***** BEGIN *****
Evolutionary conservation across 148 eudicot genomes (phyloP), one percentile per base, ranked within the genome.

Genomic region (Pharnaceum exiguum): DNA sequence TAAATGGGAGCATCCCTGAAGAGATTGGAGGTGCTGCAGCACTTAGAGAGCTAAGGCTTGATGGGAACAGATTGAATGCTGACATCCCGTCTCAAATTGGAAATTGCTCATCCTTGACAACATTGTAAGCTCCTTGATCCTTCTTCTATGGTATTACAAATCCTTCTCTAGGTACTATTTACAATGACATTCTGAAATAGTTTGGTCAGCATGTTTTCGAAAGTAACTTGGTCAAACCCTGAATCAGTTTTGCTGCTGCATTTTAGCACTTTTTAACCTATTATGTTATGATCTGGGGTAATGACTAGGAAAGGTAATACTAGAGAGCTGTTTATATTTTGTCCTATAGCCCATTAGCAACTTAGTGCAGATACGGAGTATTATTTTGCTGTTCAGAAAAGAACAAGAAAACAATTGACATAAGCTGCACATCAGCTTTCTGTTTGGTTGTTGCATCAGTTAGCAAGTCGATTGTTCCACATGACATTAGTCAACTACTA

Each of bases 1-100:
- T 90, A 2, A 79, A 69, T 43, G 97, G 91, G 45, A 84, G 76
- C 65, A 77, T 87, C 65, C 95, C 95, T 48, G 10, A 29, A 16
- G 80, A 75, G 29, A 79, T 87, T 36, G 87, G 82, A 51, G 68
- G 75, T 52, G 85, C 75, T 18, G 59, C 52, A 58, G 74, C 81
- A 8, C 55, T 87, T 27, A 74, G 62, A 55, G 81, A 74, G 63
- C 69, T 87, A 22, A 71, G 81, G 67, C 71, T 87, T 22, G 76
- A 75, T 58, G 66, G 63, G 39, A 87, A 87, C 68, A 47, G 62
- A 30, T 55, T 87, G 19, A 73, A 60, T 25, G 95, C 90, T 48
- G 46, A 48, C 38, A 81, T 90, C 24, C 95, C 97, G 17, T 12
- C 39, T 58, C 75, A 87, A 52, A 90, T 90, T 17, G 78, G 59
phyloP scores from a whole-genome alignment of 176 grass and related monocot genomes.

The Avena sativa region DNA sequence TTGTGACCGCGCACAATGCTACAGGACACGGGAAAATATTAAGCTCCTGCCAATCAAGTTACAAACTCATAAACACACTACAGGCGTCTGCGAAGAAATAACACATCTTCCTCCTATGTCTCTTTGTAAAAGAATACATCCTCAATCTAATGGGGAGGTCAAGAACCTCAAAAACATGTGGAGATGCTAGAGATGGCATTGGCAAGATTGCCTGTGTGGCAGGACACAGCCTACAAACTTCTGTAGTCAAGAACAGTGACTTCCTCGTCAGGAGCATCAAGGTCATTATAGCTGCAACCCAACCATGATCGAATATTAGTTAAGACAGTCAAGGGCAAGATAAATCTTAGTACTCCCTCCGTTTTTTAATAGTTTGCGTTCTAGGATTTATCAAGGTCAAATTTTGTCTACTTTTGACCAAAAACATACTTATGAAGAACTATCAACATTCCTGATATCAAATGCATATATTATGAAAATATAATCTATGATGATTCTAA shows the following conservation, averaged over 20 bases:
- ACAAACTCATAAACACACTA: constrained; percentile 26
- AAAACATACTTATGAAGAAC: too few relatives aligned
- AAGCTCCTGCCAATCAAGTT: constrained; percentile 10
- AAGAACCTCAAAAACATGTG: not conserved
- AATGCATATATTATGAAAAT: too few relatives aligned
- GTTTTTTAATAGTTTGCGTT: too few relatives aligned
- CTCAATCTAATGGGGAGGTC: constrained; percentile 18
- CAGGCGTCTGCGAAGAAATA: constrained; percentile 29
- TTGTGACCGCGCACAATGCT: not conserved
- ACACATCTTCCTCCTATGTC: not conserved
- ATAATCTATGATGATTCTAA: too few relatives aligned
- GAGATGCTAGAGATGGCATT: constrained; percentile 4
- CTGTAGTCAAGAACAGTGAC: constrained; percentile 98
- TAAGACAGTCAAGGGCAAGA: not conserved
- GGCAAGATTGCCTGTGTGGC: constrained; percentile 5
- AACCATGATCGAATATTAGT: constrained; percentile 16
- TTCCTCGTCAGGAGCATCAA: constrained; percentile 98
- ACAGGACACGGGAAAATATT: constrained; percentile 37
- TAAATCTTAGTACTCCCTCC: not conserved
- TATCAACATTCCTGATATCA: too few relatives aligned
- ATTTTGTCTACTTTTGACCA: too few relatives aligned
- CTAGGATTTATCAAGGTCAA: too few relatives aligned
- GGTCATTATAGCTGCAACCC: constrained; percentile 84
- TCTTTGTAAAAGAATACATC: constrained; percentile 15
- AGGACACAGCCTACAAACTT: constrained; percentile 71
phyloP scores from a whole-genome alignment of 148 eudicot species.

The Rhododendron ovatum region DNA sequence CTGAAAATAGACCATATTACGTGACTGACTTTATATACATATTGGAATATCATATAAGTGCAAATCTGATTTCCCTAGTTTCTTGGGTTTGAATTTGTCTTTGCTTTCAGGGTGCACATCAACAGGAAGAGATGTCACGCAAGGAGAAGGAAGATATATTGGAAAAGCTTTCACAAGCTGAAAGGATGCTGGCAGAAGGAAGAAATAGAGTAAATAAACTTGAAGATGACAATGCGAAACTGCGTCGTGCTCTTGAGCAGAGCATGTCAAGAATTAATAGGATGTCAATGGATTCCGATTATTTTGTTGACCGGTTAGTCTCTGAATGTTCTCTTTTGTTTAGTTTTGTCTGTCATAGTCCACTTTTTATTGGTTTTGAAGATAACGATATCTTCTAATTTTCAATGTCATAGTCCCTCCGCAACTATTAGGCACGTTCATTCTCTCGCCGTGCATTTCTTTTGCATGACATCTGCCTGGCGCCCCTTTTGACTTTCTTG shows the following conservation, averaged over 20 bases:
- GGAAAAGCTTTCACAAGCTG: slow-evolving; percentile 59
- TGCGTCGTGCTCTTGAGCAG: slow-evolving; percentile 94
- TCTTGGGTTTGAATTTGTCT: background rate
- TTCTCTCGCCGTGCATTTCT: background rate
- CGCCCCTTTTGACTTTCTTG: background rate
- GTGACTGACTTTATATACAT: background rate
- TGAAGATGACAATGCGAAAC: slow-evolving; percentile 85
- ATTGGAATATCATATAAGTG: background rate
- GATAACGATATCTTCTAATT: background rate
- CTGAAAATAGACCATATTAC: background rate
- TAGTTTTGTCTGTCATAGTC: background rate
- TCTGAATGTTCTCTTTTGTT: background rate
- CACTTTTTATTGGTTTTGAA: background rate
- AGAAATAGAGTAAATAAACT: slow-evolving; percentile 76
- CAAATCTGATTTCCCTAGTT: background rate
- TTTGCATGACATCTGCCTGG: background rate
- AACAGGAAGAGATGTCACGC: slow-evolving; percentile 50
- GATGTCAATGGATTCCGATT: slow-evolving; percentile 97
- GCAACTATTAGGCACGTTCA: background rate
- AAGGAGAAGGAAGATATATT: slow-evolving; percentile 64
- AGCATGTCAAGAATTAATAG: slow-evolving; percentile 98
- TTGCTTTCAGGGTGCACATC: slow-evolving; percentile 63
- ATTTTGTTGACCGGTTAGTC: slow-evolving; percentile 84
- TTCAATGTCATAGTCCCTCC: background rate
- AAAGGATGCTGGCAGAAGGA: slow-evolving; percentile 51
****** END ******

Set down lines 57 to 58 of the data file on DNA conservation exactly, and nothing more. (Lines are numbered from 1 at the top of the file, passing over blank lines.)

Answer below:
- CAAATCTGATTTCCCTAGTT: background rate
- TTTGCATGACATCTGCCTGG: background rate